As you drive down Highway 111 from Palm Springs, you’re slowly going downhill, although you probably won’t notice it. Eventually, you’re on Highway 86, heading south along the western shore of the Salton Sea, and unknowingly, you’ve dropped below sea level.
Once you know how low this area is, it makes perfect sense that a huge body of water could form here, quite by accident. The Salton Sea is only about a century old: this deep basin (only five feet higher than the lowest point in Death Valley) started filling up in 1905, when a flood on the Colorado River forced the water to cut a new path. The Salton Sea is no longer fed by the Colorado, but there are smaller rivers that drain into it — but the Sea has no outlet.
Maybe it’s because of its unusual formation that the Salton Sea looked quite murky and grey when I drove by. Or maybe it was just because of the cloudy skies. Either way, it appeared foreboding, just like a couple of the small towns that are perched on its banks.
Desert Shores isn’t actually a “town”, it’s a community with a few hundred residents, most of which appear to live in some very long-neglected surroundings.
There are a lot of boarded-up businesses and homes here. The rest range from mobile homes to small block houses, some lovingly cared for, others falling apart.
There isn’t really a good place to stop and appreciate the Salton Sea. I couldn’t find a park or public space, just several jetties sticking out into the sea, looking as if someone forgot to build the docks or send in the boats. Only a few houses occupy waterfront spaces, the rest are inland.
Back at the Highway 86 frontage, there are a few businesses, including a bar and restaurant…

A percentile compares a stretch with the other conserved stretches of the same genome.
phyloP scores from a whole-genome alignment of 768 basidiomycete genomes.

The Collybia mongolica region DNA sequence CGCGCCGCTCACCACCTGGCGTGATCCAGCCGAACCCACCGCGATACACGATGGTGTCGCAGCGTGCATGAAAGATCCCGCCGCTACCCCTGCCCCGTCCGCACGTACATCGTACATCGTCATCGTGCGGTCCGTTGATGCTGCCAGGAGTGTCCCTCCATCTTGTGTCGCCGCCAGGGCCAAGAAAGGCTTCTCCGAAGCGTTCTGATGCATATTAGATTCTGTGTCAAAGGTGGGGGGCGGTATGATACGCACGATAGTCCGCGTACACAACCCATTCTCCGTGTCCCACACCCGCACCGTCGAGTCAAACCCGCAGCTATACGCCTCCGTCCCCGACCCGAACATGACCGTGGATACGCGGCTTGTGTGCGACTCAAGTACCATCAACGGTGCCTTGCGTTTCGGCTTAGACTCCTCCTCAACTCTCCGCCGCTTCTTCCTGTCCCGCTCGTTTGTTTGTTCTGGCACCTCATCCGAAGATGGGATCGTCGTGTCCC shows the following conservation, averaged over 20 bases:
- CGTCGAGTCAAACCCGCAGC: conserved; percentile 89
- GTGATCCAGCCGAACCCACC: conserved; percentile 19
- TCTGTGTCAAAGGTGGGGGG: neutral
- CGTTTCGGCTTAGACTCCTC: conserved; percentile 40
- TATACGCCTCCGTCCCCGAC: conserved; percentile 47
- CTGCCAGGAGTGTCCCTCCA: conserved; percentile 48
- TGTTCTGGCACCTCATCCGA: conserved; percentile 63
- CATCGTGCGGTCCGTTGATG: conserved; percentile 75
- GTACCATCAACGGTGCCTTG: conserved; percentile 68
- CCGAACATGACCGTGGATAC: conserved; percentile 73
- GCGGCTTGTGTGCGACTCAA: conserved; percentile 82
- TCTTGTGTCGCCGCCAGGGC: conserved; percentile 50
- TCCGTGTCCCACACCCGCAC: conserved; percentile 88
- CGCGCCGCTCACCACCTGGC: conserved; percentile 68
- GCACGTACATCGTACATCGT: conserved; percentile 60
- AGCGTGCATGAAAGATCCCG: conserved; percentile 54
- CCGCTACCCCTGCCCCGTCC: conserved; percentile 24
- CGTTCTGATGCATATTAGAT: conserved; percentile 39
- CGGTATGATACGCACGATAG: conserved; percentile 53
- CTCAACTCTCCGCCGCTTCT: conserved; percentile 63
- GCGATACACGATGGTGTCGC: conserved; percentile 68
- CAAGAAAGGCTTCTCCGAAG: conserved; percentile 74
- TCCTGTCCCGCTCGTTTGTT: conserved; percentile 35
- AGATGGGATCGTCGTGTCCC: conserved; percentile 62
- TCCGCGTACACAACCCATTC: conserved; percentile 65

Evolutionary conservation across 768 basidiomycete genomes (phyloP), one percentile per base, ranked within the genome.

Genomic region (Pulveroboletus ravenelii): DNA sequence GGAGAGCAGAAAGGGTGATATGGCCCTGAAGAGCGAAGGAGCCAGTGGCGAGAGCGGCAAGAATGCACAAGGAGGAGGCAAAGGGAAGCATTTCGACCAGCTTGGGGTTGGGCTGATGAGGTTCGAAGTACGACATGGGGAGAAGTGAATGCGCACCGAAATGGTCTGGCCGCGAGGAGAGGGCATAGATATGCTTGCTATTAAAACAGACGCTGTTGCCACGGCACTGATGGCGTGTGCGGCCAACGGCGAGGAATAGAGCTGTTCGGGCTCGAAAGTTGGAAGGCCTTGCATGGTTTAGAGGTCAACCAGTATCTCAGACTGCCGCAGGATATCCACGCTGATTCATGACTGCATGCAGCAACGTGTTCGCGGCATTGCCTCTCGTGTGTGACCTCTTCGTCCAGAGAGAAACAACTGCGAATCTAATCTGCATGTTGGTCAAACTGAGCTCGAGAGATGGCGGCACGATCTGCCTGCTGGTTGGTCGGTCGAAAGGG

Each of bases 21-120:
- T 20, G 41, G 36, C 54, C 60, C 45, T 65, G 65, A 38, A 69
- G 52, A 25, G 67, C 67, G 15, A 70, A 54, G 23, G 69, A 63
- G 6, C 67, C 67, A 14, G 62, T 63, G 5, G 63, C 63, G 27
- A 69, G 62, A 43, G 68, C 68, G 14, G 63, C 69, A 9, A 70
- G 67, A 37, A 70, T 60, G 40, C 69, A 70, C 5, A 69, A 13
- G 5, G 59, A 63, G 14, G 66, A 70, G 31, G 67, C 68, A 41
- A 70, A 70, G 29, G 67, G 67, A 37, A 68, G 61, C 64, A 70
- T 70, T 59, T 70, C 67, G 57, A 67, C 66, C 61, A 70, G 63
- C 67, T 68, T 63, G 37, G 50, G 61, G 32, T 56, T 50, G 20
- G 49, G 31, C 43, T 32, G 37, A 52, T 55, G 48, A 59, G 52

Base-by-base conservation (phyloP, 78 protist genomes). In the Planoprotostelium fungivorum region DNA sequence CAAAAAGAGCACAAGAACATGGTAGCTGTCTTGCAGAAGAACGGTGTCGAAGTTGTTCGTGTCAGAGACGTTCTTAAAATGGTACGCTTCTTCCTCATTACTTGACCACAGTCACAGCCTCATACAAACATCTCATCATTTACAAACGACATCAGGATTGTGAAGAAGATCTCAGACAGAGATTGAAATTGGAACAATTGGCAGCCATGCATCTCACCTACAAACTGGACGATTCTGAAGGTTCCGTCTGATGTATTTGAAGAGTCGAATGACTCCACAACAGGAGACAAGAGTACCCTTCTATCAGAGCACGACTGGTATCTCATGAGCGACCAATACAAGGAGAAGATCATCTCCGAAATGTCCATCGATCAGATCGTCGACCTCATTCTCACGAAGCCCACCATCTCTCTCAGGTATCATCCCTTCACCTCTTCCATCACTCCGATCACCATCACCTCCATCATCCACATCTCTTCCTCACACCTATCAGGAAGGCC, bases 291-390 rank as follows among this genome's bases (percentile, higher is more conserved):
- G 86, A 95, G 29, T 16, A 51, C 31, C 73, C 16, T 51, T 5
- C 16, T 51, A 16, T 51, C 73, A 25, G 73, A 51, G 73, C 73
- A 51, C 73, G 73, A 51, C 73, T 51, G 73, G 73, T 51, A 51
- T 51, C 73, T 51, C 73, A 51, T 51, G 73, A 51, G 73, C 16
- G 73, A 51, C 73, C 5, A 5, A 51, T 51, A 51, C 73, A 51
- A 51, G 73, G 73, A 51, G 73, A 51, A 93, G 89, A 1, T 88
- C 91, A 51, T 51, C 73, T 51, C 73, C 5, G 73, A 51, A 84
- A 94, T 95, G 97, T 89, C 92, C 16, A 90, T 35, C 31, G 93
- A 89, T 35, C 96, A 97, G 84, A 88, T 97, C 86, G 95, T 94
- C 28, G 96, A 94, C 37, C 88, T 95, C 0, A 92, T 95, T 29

… and a grocery store. The whole place is strange; it feels abandoned, but not empty.
Down the road a bit, Salton Sea Beach feels much the same, though perhaps slightly better maintained. I never saw the marina…
… but I still found houses like this one, old trailers, and junk scattered about.
After exploring those two communities, the fun had worn off, and I was ready to bid the Salton Sea adieu. I didn’t bother with a drive through the only actual “city” around these parts (Salton City). Instead, I took a right onto County Route S22 (Borrego – Salton Sea Way), and headed…
Driving Into Anza-Borrego State Park
Anza Borrego is a real desert gem, and there’s a lot to explore. The park takes up 600,000 acres — 1/5 of San Diego County. It’s the second-largest state park in the United States, and a drive through it can easily take a big portion of your day.
On the way into the park, I passed an area popular with off-road vehicles…
… then made my first stop at this viewpoint of the Santa Rosa Mountains, which fill the park’s remote northeast corner.
The road is relatively flat as you head towards the town of Borrego Springs. Although it’s not part of Anza Borrego State Park, Borrego Springs is completely surrounded by the park. If you’re planning on driving the full length of the park, get used to hopping in and out of the park boundaries — it happens many times, as the road passes through ranchland and past private communities.
By the way, those mountains up ahead (including Indian Head Peak, at 3,960 feet) are on the opposite side of town, and the most popular hiking trail in the park, the Borrego Palm Canyon Trail, runs right through them.
Here’s the time-lapse, dash-cam video of the drive down Highway 86, then into Anza Borrego State Park: